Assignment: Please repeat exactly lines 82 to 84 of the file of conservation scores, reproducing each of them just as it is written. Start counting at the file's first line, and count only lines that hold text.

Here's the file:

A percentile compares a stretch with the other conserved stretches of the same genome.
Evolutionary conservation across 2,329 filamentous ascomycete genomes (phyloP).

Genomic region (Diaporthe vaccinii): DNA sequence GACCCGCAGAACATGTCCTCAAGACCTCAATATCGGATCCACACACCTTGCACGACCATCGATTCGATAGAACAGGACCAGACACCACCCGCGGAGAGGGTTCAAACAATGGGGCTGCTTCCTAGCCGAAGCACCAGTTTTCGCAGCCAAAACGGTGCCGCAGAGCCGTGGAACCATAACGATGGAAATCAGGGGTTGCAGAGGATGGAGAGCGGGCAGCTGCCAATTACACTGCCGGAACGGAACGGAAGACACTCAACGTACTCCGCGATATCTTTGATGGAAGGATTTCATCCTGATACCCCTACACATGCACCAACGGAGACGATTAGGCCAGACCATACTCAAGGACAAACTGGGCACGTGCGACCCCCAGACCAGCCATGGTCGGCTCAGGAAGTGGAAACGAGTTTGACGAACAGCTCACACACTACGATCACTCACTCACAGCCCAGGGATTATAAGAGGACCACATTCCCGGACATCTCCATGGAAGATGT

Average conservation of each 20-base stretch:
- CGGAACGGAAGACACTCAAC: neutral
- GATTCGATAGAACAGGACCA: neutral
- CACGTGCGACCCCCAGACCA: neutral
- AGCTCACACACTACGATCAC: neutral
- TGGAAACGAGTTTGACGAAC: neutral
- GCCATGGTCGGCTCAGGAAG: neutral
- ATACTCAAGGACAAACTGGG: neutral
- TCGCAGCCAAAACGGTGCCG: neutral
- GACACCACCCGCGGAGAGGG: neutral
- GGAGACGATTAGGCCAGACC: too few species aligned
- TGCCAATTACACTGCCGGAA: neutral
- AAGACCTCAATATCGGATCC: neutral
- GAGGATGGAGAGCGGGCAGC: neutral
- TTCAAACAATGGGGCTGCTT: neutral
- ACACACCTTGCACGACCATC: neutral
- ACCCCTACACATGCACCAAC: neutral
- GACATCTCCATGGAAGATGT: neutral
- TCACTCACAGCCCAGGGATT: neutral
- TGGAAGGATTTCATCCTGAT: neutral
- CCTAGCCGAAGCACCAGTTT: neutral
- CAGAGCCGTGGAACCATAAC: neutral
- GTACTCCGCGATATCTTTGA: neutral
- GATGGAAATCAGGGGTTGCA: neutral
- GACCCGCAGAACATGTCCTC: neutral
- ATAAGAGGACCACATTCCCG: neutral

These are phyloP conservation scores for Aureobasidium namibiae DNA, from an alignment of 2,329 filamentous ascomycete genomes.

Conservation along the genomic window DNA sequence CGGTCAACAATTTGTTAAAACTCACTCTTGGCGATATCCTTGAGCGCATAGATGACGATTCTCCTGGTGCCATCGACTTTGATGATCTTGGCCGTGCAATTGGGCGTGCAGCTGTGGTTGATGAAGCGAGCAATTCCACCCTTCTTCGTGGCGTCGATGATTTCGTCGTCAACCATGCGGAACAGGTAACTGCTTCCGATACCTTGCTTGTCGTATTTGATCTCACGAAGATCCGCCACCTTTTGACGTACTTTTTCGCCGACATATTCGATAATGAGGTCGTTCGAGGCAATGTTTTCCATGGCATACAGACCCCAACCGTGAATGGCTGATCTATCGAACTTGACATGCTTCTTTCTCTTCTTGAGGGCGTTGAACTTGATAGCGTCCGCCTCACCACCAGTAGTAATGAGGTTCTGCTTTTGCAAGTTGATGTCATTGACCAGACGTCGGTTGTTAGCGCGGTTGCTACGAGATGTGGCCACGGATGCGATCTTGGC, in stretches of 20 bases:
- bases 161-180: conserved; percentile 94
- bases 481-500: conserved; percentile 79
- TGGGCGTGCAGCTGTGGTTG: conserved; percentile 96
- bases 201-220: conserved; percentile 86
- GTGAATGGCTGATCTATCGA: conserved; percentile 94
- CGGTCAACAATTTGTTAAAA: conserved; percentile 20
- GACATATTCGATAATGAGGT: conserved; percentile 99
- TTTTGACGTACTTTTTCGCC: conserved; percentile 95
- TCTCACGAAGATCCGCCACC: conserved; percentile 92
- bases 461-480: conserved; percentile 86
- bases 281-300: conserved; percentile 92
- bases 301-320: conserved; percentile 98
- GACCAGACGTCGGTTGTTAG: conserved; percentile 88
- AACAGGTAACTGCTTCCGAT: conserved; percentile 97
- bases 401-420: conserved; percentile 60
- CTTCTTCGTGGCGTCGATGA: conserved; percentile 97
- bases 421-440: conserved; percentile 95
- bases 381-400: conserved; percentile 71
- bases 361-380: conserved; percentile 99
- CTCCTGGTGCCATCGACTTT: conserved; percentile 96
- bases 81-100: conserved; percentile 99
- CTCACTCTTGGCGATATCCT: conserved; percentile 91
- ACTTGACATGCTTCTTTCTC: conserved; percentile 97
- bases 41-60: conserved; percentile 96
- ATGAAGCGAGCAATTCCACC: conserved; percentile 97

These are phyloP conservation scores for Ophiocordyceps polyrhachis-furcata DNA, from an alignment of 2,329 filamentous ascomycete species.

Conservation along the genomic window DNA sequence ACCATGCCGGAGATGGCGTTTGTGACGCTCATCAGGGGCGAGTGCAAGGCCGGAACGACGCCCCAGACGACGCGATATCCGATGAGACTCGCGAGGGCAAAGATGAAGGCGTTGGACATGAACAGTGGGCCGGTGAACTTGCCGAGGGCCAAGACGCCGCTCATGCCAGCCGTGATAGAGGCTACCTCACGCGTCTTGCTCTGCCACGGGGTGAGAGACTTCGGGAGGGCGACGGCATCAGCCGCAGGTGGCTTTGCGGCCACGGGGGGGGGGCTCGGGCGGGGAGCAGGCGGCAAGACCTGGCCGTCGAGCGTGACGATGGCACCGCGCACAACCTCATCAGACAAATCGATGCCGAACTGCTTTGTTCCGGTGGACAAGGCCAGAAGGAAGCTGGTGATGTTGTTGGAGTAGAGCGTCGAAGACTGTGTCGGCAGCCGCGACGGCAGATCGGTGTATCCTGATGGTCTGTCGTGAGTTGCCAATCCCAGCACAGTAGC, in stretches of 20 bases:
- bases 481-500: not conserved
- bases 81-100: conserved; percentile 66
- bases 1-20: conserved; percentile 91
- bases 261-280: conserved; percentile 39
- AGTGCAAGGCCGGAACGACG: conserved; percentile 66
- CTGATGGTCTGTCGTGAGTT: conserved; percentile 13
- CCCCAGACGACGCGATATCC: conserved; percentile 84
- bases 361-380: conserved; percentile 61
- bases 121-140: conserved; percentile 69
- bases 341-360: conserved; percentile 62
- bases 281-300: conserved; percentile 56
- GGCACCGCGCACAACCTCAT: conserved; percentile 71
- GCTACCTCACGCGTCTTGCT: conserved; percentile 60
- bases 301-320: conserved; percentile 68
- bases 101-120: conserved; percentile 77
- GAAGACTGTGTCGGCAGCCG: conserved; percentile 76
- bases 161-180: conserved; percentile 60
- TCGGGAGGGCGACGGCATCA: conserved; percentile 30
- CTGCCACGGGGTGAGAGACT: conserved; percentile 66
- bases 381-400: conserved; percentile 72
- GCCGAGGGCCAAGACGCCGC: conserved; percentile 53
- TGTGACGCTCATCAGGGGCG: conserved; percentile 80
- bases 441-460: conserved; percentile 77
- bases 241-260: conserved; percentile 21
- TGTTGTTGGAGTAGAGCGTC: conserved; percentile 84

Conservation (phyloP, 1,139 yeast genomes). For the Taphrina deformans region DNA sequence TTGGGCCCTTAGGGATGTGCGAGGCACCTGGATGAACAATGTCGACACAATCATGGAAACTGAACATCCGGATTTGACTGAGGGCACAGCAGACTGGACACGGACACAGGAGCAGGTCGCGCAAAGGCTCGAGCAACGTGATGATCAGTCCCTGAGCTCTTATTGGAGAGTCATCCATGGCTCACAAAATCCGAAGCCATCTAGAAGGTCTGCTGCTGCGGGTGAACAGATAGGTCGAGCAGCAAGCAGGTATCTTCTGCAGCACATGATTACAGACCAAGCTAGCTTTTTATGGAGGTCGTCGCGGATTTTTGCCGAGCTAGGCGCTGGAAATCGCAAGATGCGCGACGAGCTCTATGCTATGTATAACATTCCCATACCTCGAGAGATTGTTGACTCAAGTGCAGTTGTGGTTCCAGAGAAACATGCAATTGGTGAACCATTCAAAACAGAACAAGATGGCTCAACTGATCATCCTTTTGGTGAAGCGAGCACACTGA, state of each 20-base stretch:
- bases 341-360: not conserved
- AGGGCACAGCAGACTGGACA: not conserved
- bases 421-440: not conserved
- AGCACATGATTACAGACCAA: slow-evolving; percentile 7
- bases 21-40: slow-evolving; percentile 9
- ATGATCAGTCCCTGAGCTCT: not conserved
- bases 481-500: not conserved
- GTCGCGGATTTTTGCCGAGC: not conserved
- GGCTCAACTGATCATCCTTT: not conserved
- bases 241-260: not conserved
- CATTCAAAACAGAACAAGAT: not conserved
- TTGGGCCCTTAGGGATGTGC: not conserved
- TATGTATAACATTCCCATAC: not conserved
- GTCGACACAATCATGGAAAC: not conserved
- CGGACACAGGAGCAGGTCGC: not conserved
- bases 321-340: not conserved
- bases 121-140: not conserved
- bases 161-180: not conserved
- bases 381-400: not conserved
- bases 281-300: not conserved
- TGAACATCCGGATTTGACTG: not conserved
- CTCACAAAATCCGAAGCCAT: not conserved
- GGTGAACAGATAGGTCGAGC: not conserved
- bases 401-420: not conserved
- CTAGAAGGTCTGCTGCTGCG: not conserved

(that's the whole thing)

- bases 241-260: conserved; percentile 21
- TGTTGTTGGAGTAGAGCGTC: conserved; percentile 84

Conservation (phyloP, 1,139 yeast genomes). For the Taphrina deformans region DNA sequence TTGGGCCCTTAGGGATGTGCGAGGCACCTGGATGAACAATGTCGACACAATCATGGAAACTGAACATCCGGATTTGACTGAGGGCACAGCAGACTGGACACGGACACAGGAGCAGGTCGCGCAAAGGCTCGAGCAACGTGATGATCAGTCCCTGAGCTCTTATTGGAGAGTCATCCATGGCTCACAAAATCCGAAGCCATCTAGAAGGTCTGCTGCTGCGGGTGAACAGATAGGTCGAGCAGCAAGCAGGTATCTTCTGCAGCACATGATTACAGACCAAGCTAGCTTTTTATGGAGGTCGTCGCGGATTTTTGCCGAGCTAGGCGCTGGAAATCGCAAGATGCGCGACGAGCTCTATGCTATGTATAACATTCCCATACCTCGAGAGATTGTTGACTCAAGTGCAGTTGTGGTTCCAGAGAAACATGCAATTGGTGAACCATTCAAAACAGAACAAGATGGCTCAACTGATCATCCTTTTGGTGAAGCGAGCACACTGA, state of each 20-base stretch: